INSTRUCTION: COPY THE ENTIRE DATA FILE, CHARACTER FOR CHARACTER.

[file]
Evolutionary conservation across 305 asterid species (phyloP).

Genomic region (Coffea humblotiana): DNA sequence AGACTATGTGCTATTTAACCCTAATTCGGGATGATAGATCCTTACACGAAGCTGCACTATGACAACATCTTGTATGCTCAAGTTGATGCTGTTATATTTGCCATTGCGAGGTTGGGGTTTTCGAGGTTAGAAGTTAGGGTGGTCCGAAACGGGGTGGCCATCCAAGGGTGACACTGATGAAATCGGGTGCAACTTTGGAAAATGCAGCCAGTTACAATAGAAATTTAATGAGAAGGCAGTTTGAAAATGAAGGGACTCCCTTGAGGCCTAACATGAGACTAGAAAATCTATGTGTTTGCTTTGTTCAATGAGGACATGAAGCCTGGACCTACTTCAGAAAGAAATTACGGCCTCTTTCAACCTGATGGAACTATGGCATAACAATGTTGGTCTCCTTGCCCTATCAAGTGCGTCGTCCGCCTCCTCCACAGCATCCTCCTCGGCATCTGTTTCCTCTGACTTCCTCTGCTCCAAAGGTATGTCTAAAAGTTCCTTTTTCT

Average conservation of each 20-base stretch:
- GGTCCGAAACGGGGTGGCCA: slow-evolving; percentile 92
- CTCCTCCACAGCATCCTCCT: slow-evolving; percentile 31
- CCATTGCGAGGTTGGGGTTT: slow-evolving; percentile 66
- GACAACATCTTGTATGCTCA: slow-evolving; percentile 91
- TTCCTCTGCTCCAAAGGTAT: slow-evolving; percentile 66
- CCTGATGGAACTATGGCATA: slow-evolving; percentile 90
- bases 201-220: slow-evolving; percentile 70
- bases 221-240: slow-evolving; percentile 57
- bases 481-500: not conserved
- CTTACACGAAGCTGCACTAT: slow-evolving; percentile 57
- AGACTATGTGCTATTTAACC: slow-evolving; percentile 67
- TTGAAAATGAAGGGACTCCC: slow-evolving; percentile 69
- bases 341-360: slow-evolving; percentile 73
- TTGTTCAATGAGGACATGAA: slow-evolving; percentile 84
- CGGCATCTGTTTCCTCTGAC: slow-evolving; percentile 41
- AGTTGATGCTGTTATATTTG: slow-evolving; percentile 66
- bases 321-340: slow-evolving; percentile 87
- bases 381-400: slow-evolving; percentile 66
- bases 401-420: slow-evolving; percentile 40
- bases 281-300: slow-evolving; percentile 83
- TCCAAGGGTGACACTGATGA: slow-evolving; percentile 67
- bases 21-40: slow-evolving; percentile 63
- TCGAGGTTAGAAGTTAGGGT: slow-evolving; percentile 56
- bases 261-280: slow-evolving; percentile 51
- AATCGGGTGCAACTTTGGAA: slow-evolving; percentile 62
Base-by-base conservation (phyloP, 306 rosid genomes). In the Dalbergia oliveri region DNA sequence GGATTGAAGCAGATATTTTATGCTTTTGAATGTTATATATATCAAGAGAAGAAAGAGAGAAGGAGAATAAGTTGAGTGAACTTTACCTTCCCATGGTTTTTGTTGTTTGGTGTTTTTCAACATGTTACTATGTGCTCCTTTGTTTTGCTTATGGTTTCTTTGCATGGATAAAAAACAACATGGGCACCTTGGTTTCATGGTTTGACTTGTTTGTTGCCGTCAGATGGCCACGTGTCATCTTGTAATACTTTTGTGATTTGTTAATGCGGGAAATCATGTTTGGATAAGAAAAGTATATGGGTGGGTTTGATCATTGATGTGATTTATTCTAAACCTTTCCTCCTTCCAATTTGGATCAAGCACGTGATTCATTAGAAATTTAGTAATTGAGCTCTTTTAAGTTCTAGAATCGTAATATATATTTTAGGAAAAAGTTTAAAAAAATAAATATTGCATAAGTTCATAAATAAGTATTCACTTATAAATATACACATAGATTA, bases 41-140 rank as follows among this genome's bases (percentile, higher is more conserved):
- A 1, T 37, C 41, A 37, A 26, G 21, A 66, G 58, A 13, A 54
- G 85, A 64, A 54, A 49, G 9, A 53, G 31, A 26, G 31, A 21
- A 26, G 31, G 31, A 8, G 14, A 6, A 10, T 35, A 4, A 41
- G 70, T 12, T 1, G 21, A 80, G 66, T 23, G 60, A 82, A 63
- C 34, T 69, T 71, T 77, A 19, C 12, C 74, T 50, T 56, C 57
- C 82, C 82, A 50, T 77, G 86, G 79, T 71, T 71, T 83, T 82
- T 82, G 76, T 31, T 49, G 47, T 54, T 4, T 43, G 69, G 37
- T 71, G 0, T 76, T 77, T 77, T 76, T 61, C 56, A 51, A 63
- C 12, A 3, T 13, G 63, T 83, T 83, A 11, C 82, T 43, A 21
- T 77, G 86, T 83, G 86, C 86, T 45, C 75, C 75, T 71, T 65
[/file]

Evolutionary conservation across 305 asterid species (phyloP).

Genomic region (Coffea humblotiana): DNA sequence AGACTATGTGCTATTTAACCCTAATTCGGGATGATAGATCCTTACACGAAGCTGCACTATGACAACATCTTGTATGCTCAAGTTGATGCTGTTATATTTGCCATTGCGAGGTTGGGGTTTTCGAGGTTAGAAGTTAGGGTGGTCCGAAACGGGGTGGCCATCCAAGGGTGACACTGATGAAATCGGGTGCAACTTTGGAAAATGCAGCCAGTTACAATAGAAATTTAATGAGAAGGCAGTTTGAAAATGAAGGGACTCCCTTGAGGCCTAACATGAGACTAGAAAATCTATGTGTTTGCTTTGTTCAATGAGGACATGAAGCCTGGACCTACTTCAGAAAGAAATTACGGCCTCTTTCAACCTGATGGAACTATGGCATAACAATGTTGGTCTCCTTGCCCTATCAAGTGCGTCGTCCGCCTCCTCCACAGCATCCTCCTCGGCATCTGTTTCCTCTGACTTCCTCTGCTCCAAAGGTATGTCTAAAAGTTCCTTTTTCT

Average conservation of each 20-base stretch:
- GGTCCGAAACGGGGTGGCCA: slow-evolving; percentile 92
- CTCCTCCACAGCATCCTCCT: slow-evolving; percentile 31
- CCATTGCGAGGTTGGGGTTT: slow-evolving; percentile 66
- GACAACATCTTGTATGCTCA: slow-evolving; percentile 91
- TTCCTCTGCTCCAAAGGTAT: slow-evolving; percentile 66
- CCTGATGGAACTATGGCATA: slow-evolving; percentile 90
- bases 201-220: slow-evolving; percentile 70
- bases 221-240: slow-evolving; percentile 57
- bases 481-500: not conserved
- CTTACACGAAGCTGCACTAT: slow-evolving; percentile 57
- AGACTATGTGCTATTTAACC: slow-evolving; percentile 67
- TTGAAAATGAAGGGACTCCC: slow-evolving; percentile 69
- bases 341-360: slow-evolving; percentile 73
- TTGTTCAATGAGGACATGAA: slow-evolving; percentile 84
- CGGCATCTGTTTCCTCTGAC: slow-evolving; percentile 41
- AGTTGATGCTGTTATATTTG: slow-evolving; percentile 66
- bases 321-340: slow-evolving; percentile 87
- bases 381-400: slow-evolving; percentile 66
- bases 401-420: slow-evolving; percentile 40
- bases 281-300: slow-evolving; percentile 83
- TCCAAGGGTGACACTGATGA: slow-evolving; percentile 67
- bases 21-40: slow-evolving; percentile 63
- TCGAGGTTAGAAGTTAGGGT: slow-evolving; percentile 56
- bases 261-280: slow-evolving; percentile 51
- AATCGGGTGCAACTTTGGAA: slow-evolving; percentile 62
Base-by-base conservation (phyloP, 306 rosid genomes). In the Dalbergia oliveri region DNA sequence GGATTGAAGCAGATATTTTATGCTTTTGAATGTTATATATATCAAGAGAAGAAAGAGAGAAGGAGAATAAGTTGAGTGAACTTTACCTTCCCATGGTTTTTGTTGTTTGGTGTTTTTCAACATGTTACTATGTGCTCCTTTGTTTTGCTTATGGTTTCTTTGCATGGATAAAAAACAACATGGGCACCTTGGTTTCATGGTTTGACTTGTTTGTTGCCGTCAGATGGCCACGTGTCATCTTGTAATACTTTTGTGATTTGTTAATGCGGGAAATCATGTTTGGATAAGAAAAGTATATGGGTGGGTTTGATCATTGATGTGATTTATTCTAAACCTTTCCTCCTTCCAATTTGGATCAAGCACGTGATTCATTAGAAATTTAGTAATTGAGCTCTTTTAAGTTCTAGAATCGTAATATATATTTTAGGAAAAAGTTTAAAAAAATAAATATTGCATAAGTTCATAAATAAGTATTCACTTATAAATATACACATAGATTA, bases 41-140 rank as follows among this genome's bases (percentile, higher is more conserved):
- A 1, T 37, C 41, A 37, A 26, G 21, A 66, G 58, A 13, A 54
- G 85, A 64, A 54, A 49, G 9, A 53, G 31, A 26, G 31, A 21
- A 26, G 31, G 31, A 8, G 14, A 6, A 10, T 35, A 4, A 41
- G 70, T 12, T 1, G 21, A 80, G 66, T 23, G 60, A 82, A 63
- C 34, T 69, T 71, T 77, A 19, C 12, C 74, T 50, T 56, C 57
- C 82, C 82, A 50, T 77, G 86, G 79, T 71, T 71, T 83, T 82
- T 82, G 76, T 31, T 49, G 47, T 54, T 4, T 43, G 69, G 37
- T 71, G 0, T 76, T 77, T 77, T 76, T 61, C 56, A 51, A 63
- C 12, A 3, T 13, G 63, T 83, T 83, A 11, C 82, T 43, A 21
- T 77, G 86, T 83, G 86, C 86, T 45, C 75, C 75, T 71, T 65